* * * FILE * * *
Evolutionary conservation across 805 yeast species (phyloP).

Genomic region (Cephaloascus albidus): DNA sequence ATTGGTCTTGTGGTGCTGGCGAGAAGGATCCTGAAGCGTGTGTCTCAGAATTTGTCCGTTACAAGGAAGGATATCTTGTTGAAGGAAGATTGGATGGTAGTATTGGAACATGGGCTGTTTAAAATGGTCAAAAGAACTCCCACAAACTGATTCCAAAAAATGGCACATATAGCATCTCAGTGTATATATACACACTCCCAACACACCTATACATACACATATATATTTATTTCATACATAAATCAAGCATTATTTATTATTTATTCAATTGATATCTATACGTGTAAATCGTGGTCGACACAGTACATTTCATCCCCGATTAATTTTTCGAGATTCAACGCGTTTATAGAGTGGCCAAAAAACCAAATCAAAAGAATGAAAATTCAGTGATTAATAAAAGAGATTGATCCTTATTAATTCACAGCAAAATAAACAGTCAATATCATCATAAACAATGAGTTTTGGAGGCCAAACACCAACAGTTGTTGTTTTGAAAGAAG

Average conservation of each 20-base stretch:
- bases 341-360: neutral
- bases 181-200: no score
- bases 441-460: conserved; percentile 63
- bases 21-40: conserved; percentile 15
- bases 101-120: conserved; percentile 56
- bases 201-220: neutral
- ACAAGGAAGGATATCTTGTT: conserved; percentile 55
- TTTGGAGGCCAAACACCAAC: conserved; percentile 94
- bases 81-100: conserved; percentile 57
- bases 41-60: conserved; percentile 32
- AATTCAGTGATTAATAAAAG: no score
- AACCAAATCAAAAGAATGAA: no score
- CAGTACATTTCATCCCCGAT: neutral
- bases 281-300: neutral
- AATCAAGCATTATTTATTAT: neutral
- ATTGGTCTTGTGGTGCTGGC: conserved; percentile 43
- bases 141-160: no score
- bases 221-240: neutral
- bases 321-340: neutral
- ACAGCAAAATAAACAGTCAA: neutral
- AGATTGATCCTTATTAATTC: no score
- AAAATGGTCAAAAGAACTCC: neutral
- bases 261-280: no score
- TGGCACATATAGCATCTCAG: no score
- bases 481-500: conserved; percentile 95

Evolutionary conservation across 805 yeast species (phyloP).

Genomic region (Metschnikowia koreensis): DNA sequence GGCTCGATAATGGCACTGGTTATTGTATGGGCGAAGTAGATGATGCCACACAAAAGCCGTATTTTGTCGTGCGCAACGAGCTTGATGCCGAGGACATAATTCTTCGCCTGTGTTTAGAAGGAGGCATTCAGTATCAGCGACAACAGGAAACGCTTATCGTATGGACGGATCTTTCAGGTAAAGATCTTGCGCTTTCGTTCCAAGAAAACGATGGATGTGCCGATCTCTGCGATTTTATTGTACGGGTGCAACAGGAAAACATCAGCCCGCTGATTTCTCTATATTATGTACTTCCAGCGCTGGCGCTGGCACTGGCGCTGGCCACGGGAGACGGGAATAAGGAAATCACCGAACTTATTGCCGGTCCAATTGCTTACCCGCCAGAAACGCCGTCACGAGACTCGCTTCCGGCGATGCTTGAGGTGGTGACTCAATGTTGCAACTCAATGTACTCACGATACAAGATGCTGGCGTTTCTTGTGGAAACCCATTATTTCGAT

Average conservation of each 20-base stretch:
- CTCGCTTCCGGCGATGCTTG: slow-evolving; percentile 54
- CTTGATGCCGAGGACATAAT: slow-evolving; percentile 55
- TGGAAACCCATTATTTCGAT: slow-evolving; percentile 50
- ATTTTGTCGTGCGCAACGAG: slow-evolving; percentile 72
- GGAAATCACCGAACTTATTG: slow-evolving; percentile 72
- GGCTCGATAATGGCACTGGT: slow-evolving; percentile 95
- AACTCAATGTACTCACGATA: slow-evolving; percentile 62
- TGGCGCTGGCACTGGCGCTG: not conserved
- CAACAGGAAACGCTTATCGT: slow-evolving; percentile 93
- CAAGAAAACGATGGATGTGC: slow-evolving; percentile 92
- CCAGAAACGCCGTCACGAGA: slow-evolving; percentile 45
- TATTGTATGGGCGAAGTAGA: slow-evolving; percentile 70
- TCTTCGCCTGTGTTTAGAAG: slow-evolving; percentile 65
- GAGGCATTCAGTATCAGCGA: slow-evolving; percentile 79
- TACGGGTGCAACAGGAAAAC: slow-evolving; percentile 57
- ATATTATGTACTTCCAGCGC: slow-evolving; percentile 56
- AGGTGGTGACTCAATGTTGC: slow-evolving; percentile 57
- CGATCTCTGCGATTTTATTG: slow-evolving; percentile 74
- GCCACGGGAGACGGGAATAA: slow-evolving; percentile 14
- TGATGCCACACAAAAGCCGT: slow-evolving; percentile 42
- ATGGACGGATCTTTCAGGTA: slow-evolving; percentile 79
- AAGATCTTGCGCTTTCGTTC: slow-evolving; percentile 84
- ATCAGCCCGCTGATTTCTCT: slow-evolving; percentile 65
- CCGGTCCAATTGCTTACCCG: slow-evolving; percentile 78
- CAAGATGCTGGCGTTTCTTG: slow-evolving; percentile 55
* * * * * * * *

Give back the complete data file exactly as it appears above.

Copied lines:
Evolutionary conservation across 805 yeast species (phyloP).

Genomic region (Cephaloascus albidus): DNA sequence ATTGGTCTTGTGGTGCTGGCGAGAAGGATCCTGAAGCGTGTGTCTCAGAATTTGTCCGTTACAAGGAAGGATATCTTGTTGAAGGAAGATTGGATGGTAGTATTGGAACATGGGCTGTTTAAAATGGTCAAAAGAACTCCCACAAACTGATTCCAAAAAATGGCACATATAGCATCTCAGTGTATATATACACACTCCCAACACACCTATACATACACATATATATTTATTTCATACATAAATCAAGCATTATTTATTATTTATTCAATTGATATCTATACGTGTAAATCGTGGTCGACACAGTACATTTCATCCCCGATTAATTTTTCGAGATTCAACGCGTTTATAGAGTGGCCAAAAAACCAAATCAAAAGAATGAAAATTCAGTGATTAATAAAAGAGATTGATCCTTATTAATTCACAGCAAAATAAACAGTCAATATCATCATAAACAATGAGTTTTGGAGGCCAAACACCAACAGTTGTTGTTTTGAAAGAAG

Average conservation of each 20-base stretch:
- bases 341-360: neutral
- bases 181-200: no score
- bases 441-460: conserved; percentile 63
- bases 21-40: conserved; percentile 15
- bases 101-120: conserved; percentile 56
- bases 201-220: neutral
- ACAAGGAAGGATATCTTGTT: conserved; percentile 55
- TTTGGAGGCCAAACACCAAC: conserved; percentile 94
- bases 81-100: conserved; percentile 57
- bases 41-60: conserved; percentile 32
- AATTCAGTGATTAATAAAAG: no score
- AACCAAATCAAAAGAATGAA: no score
- CAGTACATTTCATCCCCGAT: neutral
- bases 281-300: neutral
- AATCAAGCATTATTTATTAT: neutral
- ATTGGTCTTGTGGTGCTGGC: conserved; percentile 43
- bases 141-160: no score
- bases 221-240: neutral
- bases 321-340: neutral
- ACAGCAAAATAAACAGTCAA: neutral
- AGATTGATCCTTATTAATTC: no score
- AAAATGGTCAAAAGAACTCC: neutral
- bases 261-280: no score
- TGGCACATATAGCATCTCAG: no score
- bases 481-500: conserved; percentile 95

Evolutionary conservation across 805 yeast species (phyloP).

Genomic region (Metschnikowia koreensis): DNA sequence GGCTCGATAATGGCACTGGTTATTGTATGGGCGAAGTAGATGATGCCACACAAAAGCCGTATTTTGTCGTGCGCAACGAGCTTGATGCCGAGGACATAATTCTTCGCCTGTGTTTAGAAGGAGGCATTCAGTATCAGCGACAACAGGAAACGCTTATCGTATGGACGGATCTTTCAGGTAAAGATCTTGCGCTTTCGTTCCAAGAAAACGATGGATGTGCCGATCTCTGCGATTTTATTGTACGGGTGCAACAGGAAAACATCAGCCCGCTGATTTCTCTATATTATGTACTTCCAGCGCTGGCGCTGGCACTGGCGCTGGCCACGGGAGACGGGAATAAGGAAATCACCGAACTTATTGCCGGTCCAATTGCTTACCCGCCAGAAACGCCGTCACGAGACTCGCTTCCGGCGATGCTTGAGGTGGTGACTCAATGTTGCAACTCAATGTACTCACGATACAAGATGCTGGCGTTTCTTGTGGAAACCCATTATTTCGAT

Average conservation of each 20-base stretch:
- CTCGCTTCCGGCGATGCTTG: slow-evolving; percentile 54
- CTTGATGCCGAGGACATAAT: slow-evolving; percentile 55
- TGGAAACCCATTATTTCGAT: slow-evolving; percentile 50
- ATTTTGTCGTGCGCAACGAG: slow-evolving; percentile 72
- GGAAATCACCGAACTTATTG: slow-evolving; percentile 72
- GGCTCGATAATGGCACTGGT: slow-evolving; percentile 95
- AACTCAATGTACTCACGATA: slow-evolving; percentile 62
- TGGCGCTGGCACTGGCGCTG: not conserved
- CAACAGGAAACGCTTATCGT: slow-evolving; percentile 93
- CAAGAAAACGATGGATGTGC: slow-evolving; percentile 92
- CCAGAAACGCCGTCACGAGA: slow-evolving; percentile 45
- TATTGTATGGGCGAAGTAGA: slow-evolving; percentile 70
- TCTTCGCCTGTGTTTAGAAG: slow-evolving; percentile 65
- GAGGCATTCAGTATCAGCGA: slow-evolving; percentile 79
- TACGGGTGCAACAGGAAAAC: slow-evolving; percentile 57
- ATATTATGTACTTCCAGCGC: slow-evolving; percentile 56
- AGGTGGTGACTCAATGTTGC: slow-evolving; percentile 57
- CGATCTCTGCGATTTTATTG: slow-evolving; percentile 74
- GCCACGGGAGACGGGAATAA: slow-evolving; percentile 14
- TGATGCCACACAAAAGCCGT: slow-evolving; percentile 42
- ATGGACGGATCTTTCAGGTA: slow-evolving; percentile 79
- AAGATCTTGCGCTTTCGTTC: slow-evolving; percentile 84
- ATCAGCCCGCTGATTTCTCT: slow-evolving; percentile 65
- CCGGTCCAATTGCTTACCCG: slow-evolving; percentile 78
- CAAGATGCTGGCGTTTCTTG: slow-evolving; percentile 55